Proper Lifting Techniques Essential for Both Patients and Caregivers

Michael Casten avatar

by Michael Casten |

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Kevin Casten Five Servings of Strength

Children grow. They grow older. They lengthen. They gain weight. The same is true for kids with SMA. Because they are wheelchair-bound, their caregivers spend much of the day lifting them in and out of their wheelchairs. Lifting them for various reasons can be detrimental to the caregiver if not done properly.

According to the American Academy of Orthopaedic Surgeons (AAOS), “The most common injuries caregivers experience are to the back, neck, and shoulders, and are often caused by overuse — repeating the same lifting or pulling motions again and again.”

Until this point, we have been lifting Ella from her wheelchair for bathroom purposes while the chair was in the standard seated position. Once we had her in our arms, we would pull down her pants and undergarments with one hand and set her on the toilet. To return her to her chair, we would lift her off the toilet straight up against our body, and hold her while pulling up her clothes. Often it looked like a circus trick. This was all good and well when she was younger, smaller, lighter. Now, she is older, longer, heavier. Doing it this way is becoming quite cumbersome, to say the least. It’s also increasing the risk for injury to her and us.

lifting patients from a wheelchair

(Photo by Michael Casten)

To solve this problem, we’ve taken advantage of the “tilt” feature of her power wheelchair. Now she drives up to the bathroom and tilts her chair all the way back so that she’s basically lying down. We raise her hips from the small of her back, allowing access to the back of her pants, and “voila,” they’re easily taken off! We scoop her (taking her in our arms behind her neck and knees) while using our legs, pull her close to our bodies, and off to the toilet we go. The same process is done in reverse when we return to the chair. This method is so much easier on our backs, it’s easier to dress and undress Ella, and overall it is a safer method.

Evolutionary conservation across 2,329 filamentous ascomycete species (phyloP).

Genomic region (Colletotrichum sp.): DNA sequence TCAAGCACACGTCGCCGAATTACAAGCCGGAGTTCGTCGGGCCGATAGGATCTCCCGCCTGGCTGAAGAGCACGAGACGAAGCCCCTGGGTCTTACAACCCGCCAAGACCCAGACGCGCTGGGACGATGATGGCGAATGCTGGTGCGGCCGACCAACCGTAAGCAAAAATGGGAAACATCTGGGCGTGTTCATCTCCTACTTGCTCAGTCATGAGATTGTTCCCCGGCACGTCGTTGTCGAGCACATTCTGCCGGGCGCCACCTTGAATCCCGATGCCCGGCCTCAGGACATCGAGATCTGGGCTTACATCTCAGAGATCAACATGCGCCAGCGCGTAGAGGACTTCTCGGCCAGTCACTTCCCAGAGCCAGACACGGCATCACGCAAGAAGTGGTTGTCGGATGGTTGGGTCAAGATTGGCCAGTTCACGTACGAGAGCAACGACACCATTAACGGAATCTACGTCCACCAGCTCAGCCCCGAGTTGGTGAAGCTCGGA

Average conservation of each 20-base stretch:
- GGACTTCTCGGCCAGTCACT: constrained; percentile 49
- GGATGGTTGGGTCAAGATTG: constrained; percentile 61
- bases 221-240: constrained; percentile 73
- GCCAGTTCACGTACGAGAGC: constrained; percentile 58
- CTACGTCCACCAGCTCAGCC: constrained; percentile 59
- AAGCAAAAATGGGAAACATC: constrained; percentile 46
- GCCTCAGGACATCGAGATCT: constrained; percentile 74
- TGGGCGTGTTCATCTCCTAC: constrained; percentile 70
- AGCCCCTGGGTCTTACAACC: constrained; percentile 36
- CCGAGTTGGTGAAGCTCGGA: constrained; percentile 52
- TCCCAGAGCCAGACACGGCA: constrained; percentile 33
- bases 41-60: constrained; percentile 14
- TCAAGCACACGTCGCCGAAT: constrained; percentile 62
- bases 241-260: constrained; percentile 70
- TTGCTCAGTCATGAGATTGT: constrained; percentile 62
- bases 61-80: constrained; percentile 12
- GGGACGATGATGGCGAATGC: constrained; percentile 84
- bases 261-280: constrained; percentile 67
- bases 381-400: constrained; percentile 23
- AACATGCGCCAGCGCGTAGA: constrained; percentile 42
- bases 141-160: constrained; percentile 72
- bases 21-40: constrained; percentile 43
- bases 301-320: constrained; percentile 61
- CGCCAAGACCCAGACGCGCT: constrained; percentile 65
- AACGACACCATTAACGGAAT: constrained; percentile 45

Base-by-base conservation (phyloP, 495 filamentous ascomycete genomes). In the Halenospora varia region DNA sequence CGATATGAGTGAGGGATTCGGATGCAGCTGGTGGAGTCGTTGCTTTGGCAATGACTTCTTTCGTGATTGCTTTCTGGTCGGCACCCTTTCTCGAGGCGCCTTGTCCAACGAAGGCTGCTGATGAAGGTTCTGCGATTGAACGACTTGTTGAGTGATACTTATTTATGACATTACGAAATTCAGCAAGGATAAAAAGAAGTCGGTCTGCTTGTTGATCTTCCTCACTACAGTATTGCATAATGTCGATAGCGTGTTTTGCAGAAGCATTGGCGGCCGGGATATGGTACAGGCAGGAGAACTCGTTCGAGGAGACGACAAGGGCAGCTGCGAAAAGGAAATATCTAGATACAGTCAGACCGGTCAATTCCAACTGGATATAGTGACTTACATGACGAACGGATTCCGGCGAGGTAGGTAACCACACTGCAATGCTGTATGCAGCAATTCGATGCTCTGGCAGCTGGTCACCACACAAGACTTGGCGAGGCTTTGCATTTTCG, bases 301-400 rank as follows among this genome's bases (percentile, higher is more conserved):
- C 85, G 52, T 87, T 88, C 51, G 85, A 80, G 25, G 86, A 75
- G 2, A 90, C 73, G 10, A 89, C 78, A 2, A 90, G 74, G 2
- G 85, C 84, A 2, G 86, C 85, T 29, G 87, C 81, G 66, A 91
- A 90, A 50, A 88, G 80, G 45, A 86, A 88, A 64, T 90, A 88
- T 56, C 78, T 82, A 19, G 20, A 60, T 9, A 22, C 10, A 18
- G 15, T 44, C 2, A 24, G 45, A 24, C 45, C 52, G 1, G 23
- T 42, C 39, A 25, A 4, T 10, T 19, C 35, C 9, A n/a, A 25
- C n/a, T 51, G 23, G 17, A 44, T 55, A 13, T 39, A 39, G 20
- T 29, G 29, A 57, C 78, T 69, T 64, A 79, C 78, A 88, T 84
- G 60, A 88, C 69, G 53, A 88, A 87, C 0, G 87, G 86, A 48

Having a child with special needs who is in a wheelchair demands that the caregivers take care of themselves first. One way to do that is to make sure to lift properly and safely while also preserving the dignity of the person with special needs.

The AAOS has a few tips to keep in mind when lifting or moving someone from a wheelchair to another place.

Lifting techniques

Some general guidelines to follow when you lift or move a person include:

  • Keep your head and neck in proper alignment with your spine.
  • Maintain the natural curve of your spine; do not bend at your waist.
  • Avoid twisting your body when carrying a person.
  • Always keep the person who is being moved close to your body.
  • Keep your feet shoulder-width apart to maintain your balance.
  • Use the muscles in your legs to lift and/or pull.


Note: SMA News Today is strictly a news and information website about the disease. It does not provide medical advice, diagnosis, or treatment. This content is not intended to be a substitute for professional medical advice, diagnosis, or treatment. Always seek the advice of your physician or other qualified health provider with any questions you may have regarding a medical condition. Never disregard professional medical advice or delay in seeking it because of something you have read on this website. The opinions expressed in this column are not those of SMA News Today, or its parent company, BioNews Services, and are intended to spark discussion about issues pertaining to spinal muscular atrophy.


Cathy Kerrigan avatar

Cathy Kerrigan

Wheelchair tilt is a great suggestion. Thanks!


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